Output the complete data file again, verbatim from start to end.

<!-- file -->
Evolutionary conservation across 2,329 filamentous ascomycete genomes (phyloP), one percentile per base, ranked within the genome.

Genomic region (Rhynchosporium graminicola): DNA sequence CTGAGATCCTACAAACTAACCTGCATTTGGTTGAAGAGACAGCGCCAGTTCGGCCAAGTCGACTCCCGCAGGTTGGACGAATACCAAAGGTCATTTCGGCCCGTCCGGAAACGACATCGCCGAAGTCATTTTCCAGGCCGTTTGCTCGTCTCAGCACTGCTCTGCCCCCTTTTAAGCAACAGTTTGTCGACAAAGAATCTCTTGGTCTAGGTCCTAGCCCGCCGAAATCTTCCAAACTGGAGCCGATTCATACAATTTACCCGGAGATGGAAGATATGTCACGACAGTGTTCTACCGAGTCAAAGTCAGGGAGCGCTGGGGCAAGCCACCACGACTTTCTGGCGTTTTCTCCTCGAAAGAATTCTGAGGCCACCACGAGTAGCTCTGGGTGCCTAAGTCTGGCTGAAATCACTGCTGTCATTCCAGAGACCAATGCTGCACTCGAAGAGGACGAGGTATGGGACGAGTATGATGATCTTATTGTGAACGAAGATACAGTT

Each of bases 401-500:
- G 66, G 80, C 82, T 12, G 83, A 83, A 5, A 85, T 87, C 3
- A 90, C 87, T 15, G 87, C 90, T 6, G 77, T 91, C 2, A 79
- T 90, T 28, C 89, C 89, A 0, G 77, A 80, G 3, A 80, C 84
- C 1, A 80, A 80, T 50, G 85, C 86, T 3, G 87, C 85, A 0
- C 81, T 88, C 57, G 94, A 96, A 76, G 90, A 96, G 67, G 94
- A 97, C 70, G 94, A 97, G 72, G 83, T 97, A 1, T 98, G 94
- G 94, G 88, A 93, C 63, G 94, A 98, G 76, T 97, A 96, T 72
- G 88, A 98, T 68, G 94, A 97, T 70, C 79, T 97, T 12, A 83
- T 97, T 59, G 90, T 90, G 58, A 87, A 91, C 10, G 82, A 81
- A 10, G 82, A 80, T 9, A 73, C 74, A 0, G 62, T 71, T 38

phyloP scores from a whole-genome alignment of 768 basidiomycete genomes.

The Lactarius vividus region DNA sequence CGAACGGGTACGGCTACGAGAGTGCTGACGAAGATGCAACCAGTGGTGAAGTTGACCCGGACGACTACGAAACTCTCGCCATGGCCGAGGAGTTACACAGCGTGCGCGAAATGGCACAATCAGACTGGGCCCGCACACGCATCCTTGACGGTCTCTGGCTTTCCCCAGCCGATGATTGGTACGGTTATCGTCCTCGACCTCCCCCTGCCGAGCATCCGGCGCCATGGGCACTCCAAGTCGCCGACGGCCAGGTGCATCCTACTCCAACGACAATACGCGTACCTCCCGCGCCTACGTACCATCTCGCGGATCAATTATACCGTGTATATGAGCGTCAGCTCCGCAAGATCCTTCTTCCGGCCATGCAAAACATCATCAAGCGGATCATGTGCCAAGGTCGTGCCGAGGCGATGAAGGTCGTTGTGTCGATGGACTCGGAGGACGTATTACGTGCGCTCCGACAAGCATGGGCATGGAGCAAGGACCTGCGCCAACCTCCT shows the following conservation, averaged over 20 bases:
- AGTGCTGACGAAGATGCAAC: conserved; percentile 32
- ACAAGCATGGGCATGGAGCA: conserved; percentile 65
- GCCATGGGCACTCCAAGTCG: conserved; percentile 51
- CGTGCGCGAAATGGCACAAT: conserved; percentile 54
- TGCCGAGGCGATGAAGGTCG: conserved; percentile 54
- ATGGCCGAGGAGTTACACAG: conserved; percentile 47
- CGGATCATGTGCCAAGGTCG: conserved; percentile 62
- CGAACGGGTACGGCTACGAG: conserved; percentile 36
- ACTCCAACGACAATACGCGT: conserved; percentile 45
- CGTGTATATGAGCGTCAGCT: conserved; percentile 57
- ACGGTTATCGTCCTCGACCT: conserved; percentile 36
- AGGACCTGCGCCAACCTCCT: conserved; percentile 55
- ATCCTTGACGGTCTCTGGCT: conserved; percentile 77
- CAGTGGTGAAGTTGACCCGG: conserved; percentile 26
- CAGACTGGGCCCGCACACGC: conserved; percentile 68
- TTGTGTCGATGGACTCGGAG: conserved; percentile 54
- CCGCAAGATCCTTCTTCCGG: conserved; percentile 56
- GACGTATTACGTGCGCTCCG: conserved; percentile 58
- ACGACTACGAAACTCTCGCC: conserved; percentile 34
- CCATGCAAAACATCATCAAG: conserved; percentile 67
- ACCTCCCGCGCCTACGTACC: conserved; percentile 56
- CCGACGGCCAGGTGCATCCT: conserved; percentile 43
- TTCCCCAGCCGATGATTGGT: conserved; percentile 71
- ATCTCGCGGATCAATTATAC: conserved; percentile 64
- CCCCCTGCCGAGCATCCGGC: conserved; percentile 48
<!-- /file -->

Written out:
Evolutionary conservation across 2,329 filamentous ascomycete genomes (phyloP), one percentile per base, ranked within the genome.

Genomic region (Rhynchosporium graminicola): DNA sequence CTGAGATCCTACAAACTAACCTGCATTTGGTTGAAGAGACAGCGCCAGTTCGGCCAAGTCGACTCCCGCAGGTTGGACGAATACCAAAGGTCATTTCGGCCCGTCCGGAAACGACATCGCCGAAGTCATTTTCCAGGCCGTTTGCTCGTCTCAGCACTGCTCTGCCCCCTTTTAAGCAACAGTTTGTCGACAAAGAATCTCTTGGTCTAGGTCCTAGCCCGCCGAAATCTTCCAAACTGGAGCCGATTCATACAATTTACCCGGAGATGGAAGATATGTCACGACAGTGTTCTACCGAGTCAAAGTCAGGGAGCGCTGGGGCAAGCCACCACGACTTTCTGGCGTTTTCTCCTCGAAAGAATTCTGAGGCCACCACGAGTAGCTCTGGGTGCCTAAGTCTGGCTGAAATCACTGCTGTCATTCCAGAGACCAATGCTGCACTCGAAGAGGACGAGGTATGGGACGAGTATGATGATCTTATTGTGAACGAAGATACAGTT

Each of bases 401-500:
- G 66, G 80, C 82, T 12, G 83, A 83, A 5, A 85, T 87, C 3
- A 90, C 87, T 15, G 87, C 90, T 6, G 77, T 91, C 2, A 79
- T 90, T 28, C 89, C 89, A 0, G 77, A 80, G 3, A 80, C 84
- C 1, A 80, A 80, T 50, G 85, C 86, T 3, G 87, C 85, A 0
- C 81, T 88, C 57, G 94, A 96, A 76, G 90, A 96, G 67, G 94
- A 97, C 70, G 94, A 97, G 72, G 83, T 97, A 1, T 98, G 94
- G 94, G 88, A 93, C 63, G 94, A 98, G 76, T 97, A 96, T 72
- G 88, A 98, T 68, G 94, A 97, T 70, C 79, T 97, T 12, A 83
- T 97, T 59, G 90, T 90, G 58, A 87, A 91, C 10, G 82, A 81
- A 10, G 82, A 80, T 9, A 73, C 74, A 0, G 62, T 71, T 38

phyloP scores from a whole-genome alignment of 768 basidiomycete genomes.

The Lactarius vividus region DNA sequence CGAACGGGTACGGCTACGAGAGTGCTGACGAAGATGCAACCAGTGGTGAAGTTGACCCGGACGACTACGAAACTCTCGCCATGGCCGAGGAGTTACACAGCGTGCGCGAAATGGCACAATCAGACTGGGCCCGCACACGCATCCTTGACGGTCTCTGGCTTTCCCCAGCCGATGATTGGTACGGTTATCGTCCTCGACCTCCCCCTGCCGAGCATCCGGCGCCATGGGCACTCCAAGTCGCCGACGGCCAGGTGCATCCTACTCCAACGACAATACGCGTACCTCCCGCGCCTACGTACCATCTCGCGGATCAATTATACCGTGTATATGAGCGTCAGCTCCGCAAGATCCTTCTTCCGGCCATGCAAAACATCATCAAGCGGATCATGTGCCAAGGTCGTGCCGAGGCGATGAAGGTCGTTGTGTCGATGGACTCGGAGGACGTATTACGTGCGCTCCGACAAGCATGGGCATGGAGCAAGGACCTGCGCCAACCTCCT shows the following conservation, averaged over 20 bases:
- AGTGCTGACGAAGATGCAAC: conserved; percentile 32
- ACAAGCATGGGCATGGAGCA: conserved; percentile 65
- GCCATGGGCACTCCAAGTCG: conserved; percentile 51
- CGTGCGCGAAATGGCACAAT: conserved; percentile 54
- TGCCGAGGCGATGAAGGTCG: conserved; percentile 54
- ATGGCCGAGGAGTTACACAG: conserved; percentile 47
- CGGATCATGTGCCAAGGTCG: conserved; percentile 62
- CGAACGGGTACGGCTACGAG: conserved; percentile 36
- ACTCCAACGACAATACGCGT: conserved; percentile 45
- CGTGTATATGAGCGTCAGCT: conserved; percentile 57
- ACGGTTATCGTCCTCGACCT: conserved; percentile 36
- AGGACCTGCGCCAACCTCCT: conserved; percentile 55
- ATCCTTGACGGTCTCTGGCT: conserved; percentile 77
- CAGTGGTGAAGTTGACCCGG: conserved; percentile 26
- CAGACTGGGCCCGCACACGC: conserved; percentile 68
- TTGTGTCGATGGACTCGGAG: conserved; percentile 54
- CCGCAAGATCCTTCTTCCGG: conserved; percentile 56
- GACGTATTACGTGCGCTCCG: conserved; percentile 58
- ACGACTACGAAACTCTCGCC: conserved; percentile 34
- CCATGCAAAACATCATCAAG: conserved; percentile 67
- ACCTCCCGCGCCTACGTACC: conserved; percentile 56
- CCGACGGCCAGGTGCATCCT: conserved; percentile 43
- TTCCCCAGCCGATGATTGGT: conserved; percentile 71
- ATCTCGCGGATCAATTATAC: conserved; percentile 64
- CCCCCTGCCGAGCATCCGGC: conserved; percentile 48